The Aadhaar scheme is unconstitutional as applicants are required to part with personal information on biometrics, iris and fingerprints, infringing their right to privacy, which is held part of the fundamental right to life under Article 21 of the Constitution, Justice K.S. Puttaswamy, retired judge of the Karnataka High Court, and other petitioners told the Supreme Court.
“There are no safeguards or penalties and no legislative backing for obtaining personal information, and the proposed law introduced by the government has been rejected by the Parliamentary Standing Committee on Finance. Provisions for collection and retention of biometric data have been held impermissible in the United Kingdom and France by their top courts.”
Justice Puttaswamy said linking of the Aadhaar number with food security under the new Act, LPG subsidy, the Employees’ Provident Fund and other direct transfer of benefits made enrolment under the Aadhaar scheme mandatory, falsifying the government’s claim that it was voluntary.
Moreover, he alleged, Aadhaar numbers were being given indiscriminately, including to migrants without papers, creating a serious threat to national security. The executive order was “mala fide” as the whole object of rushing through the Aadhaar scheme was to “secure political gains.”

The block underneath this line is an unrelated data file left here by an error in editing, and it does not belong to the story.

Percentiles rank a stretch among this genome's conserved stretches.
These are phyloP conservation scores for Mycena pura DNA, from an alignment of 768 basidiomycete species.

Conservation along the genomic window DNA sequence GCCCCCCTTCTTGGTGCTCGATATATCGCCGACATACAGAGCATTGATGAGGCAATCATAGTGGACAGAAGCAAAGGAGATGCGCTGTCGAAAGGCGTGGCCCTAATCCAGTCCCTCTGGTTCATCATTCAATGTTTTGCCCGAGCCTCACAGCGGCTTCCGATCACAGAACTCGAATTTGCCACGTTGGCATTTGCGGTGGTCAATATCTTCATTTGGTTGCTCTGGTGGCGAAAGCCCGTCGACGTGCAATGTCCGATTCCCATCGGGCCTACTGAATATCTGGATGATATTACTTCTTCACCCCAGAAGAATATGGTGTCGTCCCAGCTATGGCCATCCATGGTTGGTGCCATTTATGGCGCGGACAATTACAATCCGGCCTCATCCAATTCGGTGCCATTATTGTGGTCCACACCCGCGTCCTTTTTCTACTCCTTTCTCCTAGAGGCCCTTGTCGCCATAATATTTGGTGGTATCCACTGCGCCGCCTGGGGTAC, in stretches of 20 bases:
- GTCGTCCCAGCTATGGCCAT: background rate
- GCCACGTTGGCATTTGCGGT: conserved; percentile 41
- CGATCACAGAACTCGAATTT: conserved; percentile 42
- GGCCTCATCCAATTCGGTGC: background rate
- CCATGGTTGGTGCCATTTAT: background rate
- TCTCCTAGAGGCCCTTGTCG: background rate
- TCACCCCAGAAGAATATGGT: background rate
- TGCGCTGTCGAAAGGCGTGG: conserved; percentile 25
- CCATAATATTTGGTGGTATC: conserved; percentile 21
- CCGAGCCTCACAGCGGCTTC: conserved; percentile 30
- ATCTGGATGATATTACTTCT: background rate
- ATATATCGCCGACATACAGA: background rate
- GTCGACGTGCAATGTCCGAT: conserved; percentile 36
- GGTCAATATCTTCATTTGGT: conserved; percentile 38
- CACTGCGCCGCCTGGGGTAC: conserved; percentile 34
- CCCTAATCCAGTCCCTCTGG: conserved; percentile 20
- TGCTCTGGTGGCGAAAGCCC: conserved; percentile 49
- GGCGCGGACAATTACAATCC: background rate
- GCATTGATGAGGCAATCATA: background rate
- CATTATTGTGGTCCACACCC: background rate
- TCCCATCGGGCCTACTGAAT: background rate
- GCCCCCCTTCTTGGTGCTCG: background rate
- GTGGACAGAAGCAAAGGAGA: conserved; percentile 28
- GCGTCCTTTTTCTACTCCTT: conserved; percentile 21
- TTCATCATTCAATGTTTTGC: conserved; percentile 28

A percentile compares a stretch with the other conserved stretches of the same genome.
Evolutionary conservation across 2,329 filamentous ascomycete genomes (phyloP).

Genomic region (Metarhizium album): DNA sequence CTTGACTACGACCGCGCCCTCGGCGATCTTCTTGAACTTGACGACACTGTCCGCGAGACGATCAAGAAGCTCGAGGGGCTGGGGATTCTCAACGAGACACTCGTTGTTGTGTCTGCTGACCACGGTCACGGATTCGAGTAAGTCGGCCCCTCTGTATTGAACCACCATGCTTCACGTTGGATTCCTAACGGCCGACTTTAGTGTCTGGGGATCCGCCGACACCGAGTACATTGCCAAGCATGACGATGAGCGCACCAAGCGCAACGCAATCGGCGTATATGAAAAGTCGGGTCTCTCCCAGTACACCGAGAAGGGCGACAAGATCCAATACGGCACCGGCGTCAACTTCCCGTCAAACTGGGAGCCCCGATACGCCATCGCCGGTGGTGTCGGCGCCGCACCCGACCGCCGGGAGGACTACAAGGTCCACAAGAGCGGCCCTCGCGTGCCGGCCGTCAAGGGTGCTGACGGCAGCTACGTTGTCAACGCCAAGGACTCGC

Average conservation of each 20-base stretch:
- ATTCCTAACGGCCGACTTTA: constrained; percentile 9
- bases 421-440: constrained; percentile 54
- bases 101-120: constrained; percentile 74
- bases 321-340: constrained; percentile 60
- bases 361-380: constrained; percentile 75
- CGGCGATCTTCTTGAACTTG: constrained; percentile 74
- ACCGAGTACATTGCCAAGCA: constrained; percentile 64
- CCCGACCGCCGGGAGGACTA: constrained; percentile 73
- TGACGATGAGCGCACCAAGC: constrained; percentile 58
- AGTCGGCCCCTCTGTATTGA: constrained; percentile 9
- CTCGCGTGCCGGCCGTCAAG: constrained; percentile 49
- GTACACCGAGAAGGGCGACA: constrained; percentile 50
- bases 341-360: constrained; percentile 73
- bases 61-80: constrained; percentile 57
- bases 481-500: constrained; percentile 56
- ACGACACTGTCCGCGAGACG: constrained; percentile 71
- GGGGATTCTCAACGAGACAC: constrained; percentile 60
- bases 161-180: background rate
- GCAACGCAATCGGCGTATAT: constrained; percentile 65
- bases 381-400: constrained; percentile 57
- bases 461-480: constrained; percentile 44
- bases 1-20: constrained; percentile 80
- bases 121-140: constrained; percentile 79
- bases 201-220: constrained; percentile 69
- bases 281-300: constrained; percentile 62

Denial of services
Senior counsel Anil Divan and counsel Ankit Goel, appearing for the petitioners, said Aadhaar resulted in denial of many benefits and services to persons who were otherwise eligible. They cited payment of salaries to teaching and non-teaching staff in Maharashtra only on the basis of Aadhaar; registration of marriages in Jharkhand; restriction of LPG connections.
Solicitor-General, Mohan Parasaran and Additional Solicitor-General L. Nageswara Rao, appearing for the Centre, however, said the Aadhaar card was voluntary and not mandatory, and, therefore, no interim directions were required.